by 2004 La. Acts, No. 530, which was enacted and made retroactive after the filing of the petition for filiation in that case), Justice Johnson pointed out that, prior to Act No. 530's enactment of LSA-C.C. art. 191's two-year peremptive period for bringing an avowal action, filiation by a putative father was a judicially-recognized action only and was required to be filed within a " reasonable" period of time from the birth of the child. See W.R.M. v. H.C.V., 951 So.2d at 173-74 (Justice Johnson, concurring). Thus, the defendants' cited cases (listed hereinabove), which were rendered prior to the 2004 enactment of a peremptive period for the filing of an avowal action, [14-1107 La. 12] discussed the standard for determining when an avowal suit was instituted within a reasonable period of time under the then-existing jurisprudential law, a substantial factor of which analysis was whether the putative father had an actual relationship with the child. See Smith v. Cole, 553 So.2d at 851; Parker v. Buteau, 746 So.2d at 129 (" [A] biological father who knows or has reason to know of the existence of his biological child, and who fails to assert his rights for a significant period of time, cannot later come forward and assert paternity." ); Bolden v. Rodgers, 746 So.2d at 92 (" There is no prescription statute applicable to a father's action to avow his biological child . . . . The right of avowal is not absolute, however. It is the actual relationship with the child that is determinative, not the mere biological connection." ); Geen v. Geen, 666 So.2d at 1194-95; Putnam v. Mayeaux, 645 So.2d at 1225-26 (" After reviewing the testimony, it is clear that [the putative father had] no relationship with his alleged biological child. However, [the putative father] filed the paternity action one year and three days following the birth of the child, which we believe to be 'within a reasonable time of the child's birth,' considering that, within that year, he attempted unsuccessfully to see the child, he offered to provide for the child, and he attempted to get [the child's mother] and the child to submit to blood tests. Therefore, [the putative father's] avowal action was timely." ); Smith v. Jones, 566 So.2d at 414.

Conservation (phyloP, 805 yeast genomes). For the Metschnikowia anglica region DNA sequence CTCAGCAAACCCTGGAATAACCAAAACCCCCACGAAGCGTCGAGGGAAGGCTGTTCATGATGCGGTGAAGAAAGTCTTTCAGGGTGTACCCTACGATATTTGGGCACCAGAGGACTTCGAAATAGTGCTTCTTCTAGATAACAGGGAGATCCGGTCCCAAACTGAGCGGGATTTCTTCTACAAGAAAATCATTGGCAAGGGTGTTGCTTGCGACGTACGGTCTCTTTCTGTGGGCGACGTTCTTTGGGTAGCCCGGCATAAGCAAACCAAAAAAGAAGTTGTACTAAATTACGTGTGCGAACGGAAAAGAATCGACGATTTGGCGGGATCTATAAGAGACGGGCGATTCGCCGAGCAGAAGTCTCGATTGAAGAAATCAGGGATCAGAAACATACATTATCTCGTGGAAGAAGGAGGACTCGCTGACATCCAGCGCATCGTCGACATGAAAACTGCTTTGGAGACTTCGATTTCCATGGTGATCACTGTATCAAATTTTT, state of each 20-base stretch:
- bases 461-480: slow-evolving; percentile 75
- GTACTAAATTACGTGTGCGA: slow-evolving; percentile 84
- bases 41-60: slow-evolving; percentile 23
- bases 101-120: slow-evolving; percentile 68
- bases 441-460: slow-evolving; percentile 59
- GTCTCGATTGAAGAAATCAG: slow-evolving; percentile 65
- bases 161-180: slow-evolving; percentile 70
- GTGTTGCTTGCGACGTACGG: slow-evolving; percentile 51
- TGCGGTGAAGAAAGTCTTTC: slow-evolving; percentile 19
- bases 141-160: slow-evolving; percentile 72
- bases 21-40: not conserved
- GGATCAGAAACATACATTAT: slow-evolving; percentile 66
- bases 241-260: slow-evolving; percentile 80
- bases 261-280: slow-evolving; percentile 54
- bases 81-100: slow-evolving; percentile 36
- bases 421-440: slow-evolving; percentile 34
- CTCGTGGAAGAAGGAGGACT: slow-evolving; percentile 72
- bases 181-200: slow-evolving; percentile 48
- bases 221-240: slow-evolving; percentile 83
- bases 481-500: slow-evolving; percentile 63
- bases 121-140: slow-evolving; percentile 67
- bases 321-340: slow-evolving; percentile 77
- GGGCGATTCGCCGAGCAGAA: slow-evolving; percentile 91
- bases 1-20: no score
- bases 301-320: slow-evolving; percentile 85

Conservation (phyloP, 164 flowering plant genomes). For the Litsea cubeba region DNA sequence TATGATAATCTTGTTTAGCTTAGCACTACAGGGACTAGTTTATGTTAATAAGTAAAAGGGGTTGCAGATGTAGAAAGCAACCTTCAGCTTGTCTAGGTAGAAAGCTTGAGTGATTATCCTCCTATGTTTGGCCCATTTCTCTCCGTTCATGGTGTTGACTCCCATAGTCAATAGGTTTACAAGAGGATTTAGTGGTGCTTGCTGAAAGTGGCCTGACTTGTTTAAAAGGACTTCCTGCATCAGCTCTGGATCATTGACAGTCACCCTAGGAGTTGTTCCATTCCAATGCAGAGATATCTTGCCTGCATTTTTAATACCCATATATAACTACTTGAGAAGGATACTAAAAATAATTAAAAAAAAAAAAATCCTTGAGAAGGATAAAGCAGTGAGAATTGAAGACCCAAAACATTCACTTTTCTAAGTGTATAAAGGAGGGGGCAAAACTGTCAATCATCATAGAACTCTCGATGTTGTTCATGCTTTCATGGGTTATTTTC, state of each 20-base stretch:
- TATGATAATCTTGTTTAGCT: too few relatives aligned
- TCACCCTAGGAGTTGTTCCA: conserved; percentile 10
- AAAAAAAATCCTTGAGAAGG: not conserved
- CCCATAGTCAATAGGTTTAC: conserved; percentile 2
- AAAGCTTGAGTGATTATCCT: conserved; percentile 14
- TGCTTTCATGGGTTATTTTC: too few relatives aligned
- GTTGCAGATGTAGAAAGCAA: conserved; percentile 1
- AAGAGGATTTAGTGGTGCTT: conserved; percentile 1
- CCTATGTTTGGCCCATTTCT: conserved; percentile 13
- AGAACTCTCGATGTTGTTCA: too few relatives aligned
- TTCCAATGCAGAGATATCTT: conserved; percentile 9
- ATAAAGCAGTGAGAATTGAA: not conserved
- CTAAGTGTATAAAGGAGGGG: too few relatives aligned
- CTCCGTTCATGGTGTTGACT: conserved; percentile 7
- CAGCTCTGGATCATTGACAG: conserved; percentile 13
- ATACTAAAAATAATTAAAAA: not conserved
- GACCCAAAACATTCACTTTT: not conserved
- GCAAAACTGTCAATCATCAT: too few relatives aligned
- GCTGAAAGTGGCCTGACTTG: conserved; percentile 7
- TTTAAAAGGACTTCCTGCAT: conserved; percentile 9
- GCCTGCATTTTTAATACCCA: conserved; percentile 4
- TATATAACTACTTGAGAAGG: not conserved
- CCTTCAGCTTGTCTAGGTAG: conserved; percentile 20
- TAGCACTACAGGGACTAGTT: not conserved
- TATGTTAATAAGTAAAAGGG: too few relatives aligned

Because the time limit for the filing of an avowal action is now expressly set forth in Civil Code Article 198, this codal article governs, and the prior jurisprudential standard is no longer relevant. See LSA-C.C. art. 1 (" The sources of law are legislation and custom." ); LSA-C.C. art. 2 (" Legislation is a solemn expression of legislative will." ); LSA-C.C. art. 3 (" Custom results from practice repeated for a long time and generally accepted as having acquired the force of law. Custom may not abrogate legislation." ); LSA-C.C. art. 1, 1987 Revision Comment (a) (" Articles 1 and 3 of the Louisiana Civil Code of 1870 make it clear [14-1107 La. 13] that the sources of law in Louisiana are legislation and custom. However, as in all codified systems, legislation is the superior source of law in Louisiana." ). See also W.R.M. v. H.C.V., 951 So.2d at 176 (recognizing that the cases defendants now cite represent statements of prior law) (Justice Johnson, concurring).